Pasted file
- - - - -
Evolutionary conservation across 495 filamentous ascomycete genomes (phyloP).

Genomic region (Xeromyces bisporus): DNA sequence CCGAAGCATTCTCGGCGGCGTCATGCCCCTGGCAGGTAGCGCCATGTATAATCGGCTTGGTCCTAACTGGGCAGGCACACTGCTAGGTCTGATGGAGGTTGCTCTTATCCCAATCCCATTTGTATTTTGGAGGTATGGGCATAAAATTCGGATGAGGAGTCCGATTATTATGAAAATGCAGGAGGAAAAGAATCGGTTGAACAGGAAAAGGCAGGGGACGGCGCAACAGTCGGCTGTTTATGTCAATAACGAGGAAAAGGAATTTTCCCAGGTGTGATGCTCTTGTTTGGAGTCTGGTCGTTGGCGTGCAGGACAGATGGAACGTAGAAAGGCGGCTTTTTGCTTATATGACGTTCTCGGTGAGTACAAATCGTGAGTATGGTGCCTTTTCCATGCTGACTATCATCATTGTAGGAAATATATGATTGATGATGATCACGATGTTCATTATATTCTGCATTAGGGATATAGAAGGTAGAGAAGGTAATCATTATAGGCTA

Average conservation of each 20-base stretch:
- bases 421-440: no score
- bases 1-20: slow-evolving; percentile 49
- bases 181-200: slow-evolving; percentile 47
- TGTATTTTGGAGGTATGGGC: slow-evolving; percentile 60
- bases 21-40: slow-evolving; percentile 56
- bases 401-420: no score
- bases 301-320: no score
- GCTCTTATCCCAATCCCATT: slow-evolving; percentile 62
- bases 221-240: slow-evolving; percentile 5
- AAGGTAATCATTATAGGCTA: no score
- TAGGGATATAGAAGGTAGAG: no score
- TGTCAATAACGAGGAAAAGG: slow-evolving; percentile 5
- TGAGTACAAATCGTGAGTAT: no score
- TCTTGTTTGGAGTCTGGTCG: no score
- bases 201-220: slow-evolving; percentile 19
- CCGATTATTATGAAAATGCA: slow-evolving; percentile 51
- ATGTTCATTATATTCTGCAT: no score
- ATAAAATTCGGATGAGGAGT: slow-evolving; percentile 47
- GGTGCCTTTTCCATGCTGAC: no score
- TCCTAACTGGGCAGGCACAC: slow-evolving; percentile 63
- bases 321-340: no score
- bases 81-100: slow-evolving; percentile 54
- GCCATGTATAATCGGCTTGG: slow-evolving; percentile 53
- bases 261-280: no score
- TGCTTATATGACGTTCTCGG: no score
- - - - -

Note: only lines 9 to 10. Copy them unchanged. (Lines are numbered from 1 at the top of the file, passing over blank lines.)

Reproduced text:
- bases 401-420: no score
- bases 301-320: no score